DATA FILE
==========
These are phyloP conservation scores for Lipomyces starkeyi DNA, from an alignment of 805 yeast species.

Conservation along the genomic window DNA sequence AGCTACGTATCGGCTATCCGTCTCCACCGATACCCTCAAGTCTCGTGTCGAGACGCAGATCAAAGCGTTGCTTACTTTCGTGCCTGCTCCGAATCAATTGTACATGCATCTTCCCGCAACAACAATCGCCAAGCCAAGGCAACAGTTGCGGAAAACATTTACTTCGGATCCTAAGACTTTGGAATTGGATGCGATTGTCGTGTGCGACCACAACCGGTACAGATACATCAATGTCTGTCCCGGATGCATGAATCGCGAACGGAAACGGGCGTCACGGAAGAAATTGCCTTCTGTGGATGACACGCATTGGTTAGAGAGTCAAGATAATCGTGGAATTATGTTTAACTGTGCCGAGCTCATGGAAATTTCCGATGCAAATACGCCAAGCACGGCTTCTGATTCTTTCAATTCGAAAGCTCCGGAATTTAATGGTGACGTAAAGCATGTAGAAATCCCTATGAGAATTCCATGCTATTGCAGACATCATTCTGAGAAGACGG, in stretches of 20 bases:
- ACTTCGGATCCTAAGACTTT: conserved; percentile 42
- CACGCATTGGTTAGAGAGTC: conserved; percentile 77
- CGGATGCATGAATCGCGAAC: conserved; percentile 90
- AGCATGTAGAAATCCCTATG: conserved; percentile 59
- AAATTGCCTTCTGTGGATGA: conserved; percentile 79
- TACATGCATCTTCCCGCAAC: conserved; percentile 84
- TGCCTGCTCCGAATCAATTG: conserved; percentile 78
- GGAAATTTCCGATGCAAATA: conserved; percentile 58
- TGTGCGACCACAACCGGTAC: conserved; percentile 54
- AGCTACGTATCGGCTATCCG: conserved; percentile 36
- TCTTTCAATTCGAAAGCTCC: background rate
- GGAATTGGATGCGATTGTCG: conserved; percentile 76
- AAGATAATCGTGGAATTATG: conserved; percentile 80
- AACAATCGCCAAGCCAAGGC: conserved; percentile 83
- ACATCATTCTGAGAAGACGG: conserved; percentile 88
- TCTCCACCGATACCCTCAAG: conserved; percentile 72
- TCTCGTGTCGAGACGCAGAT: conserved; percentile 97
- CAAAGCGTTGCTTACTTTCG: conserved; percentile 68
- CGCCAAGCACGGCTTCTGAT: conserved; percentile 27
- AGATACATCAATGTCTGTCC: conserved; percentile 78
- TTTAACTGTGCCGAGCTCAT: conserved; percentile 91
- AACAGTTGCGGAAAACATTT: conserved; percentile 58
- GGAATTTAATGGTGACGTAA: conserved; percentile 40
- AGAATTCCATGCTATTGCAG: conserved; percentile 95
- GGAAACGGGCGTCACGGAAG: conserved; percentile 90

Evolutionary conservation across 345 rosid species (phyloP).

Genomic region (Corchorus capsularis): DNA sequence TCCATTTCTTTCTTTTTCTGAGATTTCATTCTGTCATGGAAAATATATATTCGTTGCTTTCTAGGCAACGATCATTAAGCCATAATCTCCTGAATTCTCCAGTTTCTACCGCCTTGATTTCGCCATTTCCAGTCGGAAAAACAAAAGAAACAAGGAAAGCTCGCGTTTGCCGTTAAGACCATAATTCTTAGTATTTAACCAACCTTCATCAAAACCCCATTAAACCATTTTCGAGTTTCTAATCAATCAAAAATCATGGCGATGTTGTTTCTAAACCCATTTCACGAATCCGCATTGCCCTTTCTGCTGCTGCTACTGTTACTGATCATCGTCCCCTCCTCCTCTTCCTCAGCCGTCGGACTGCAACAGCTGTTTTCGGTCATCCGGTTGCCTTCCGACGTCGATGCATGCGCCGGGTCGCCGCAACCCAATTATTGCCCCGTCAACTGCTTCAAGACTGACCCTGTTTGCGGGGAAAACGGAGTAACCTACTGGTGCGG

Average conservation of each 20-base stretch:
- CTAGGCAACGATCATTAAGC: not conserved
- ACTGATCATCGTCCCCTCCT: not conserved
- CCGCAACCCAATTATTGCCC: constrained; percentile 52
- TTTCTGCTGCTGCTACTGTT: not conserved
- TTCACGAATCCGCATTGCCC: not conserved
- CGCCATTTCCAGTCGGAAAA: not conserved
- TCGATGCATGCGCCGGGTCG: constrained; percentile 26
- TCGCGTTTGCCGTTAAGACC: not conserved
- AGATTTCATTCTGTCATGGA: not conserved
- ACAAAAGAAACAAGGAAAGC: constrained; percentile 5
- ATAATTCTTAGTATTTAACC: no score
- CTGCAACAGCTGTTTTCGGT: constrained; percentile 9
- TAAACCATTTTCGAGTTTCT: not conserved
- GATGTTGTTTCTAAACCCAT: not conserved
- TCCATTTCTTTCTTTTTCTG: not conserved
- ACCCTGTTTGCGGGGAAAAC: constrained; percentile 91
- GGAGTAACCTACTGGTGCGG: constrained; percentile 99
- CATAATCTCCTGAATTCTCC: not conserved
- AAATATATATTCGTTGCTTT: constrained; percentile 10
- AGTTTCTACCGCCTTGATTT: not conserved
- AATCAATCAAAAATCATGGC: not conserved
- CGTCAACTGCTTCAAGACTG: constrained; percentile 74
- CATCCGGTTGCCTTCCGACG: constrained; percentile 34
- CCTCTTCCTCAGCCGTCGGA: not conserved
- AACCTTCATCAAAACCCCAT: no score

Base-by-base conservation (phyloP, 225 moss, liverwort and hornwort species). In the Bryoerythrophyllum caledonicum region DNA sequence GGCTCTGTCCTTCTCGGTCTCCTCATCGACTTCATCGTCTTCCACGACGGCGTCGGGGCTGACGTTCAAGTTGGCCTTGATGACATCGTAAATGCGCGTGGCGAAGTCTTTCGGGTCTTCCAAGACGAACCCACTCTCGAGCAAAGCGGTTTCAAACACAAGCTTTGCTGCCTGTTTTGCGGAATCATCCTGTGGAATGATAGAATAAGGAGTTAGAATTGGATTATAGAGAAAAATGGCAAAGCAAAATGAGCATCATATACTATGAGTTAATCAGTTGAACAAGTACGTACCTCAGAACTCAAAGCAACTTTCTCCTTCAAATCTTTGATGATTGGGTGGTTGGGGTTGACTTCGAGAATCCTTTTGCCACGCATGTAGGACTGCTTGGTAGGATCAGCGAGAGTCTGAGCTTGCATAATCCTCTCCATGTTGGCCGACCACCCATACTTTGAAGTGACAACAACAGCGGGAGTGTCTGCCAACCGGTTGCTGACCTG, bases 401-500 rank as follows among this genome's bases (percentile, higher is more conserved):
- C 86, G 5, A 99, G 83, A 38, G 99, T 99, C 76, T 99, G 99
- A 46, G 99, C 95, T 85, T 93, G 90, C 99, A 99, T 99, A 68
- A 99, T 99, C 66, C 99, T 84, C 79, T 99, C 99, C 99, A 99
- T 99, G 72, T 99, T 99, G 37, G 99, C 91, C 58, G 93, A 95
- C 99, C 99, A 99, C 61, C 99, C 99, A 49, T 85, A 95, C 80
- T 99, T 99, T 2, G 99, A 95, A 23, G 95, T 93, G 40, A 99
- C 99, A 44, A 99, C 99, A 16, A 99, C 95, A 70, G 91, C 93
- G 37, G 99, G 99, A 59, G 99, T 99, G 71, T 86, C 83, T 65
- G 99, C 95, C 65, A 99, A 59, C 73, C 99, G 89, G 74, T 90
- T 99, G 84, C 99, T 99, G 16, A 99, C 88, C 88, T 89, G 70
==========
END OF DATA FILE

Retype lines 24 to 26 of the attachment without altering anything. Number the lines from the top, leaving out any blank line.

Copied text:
- AACAGTTGCGGAAAACATTT: conserved; percentile 58
- GGAATTTAATGGTGACGTAA: conserved; percentile 40
- AGAATTCCATGCTATTGCAG: conserved; percentile 95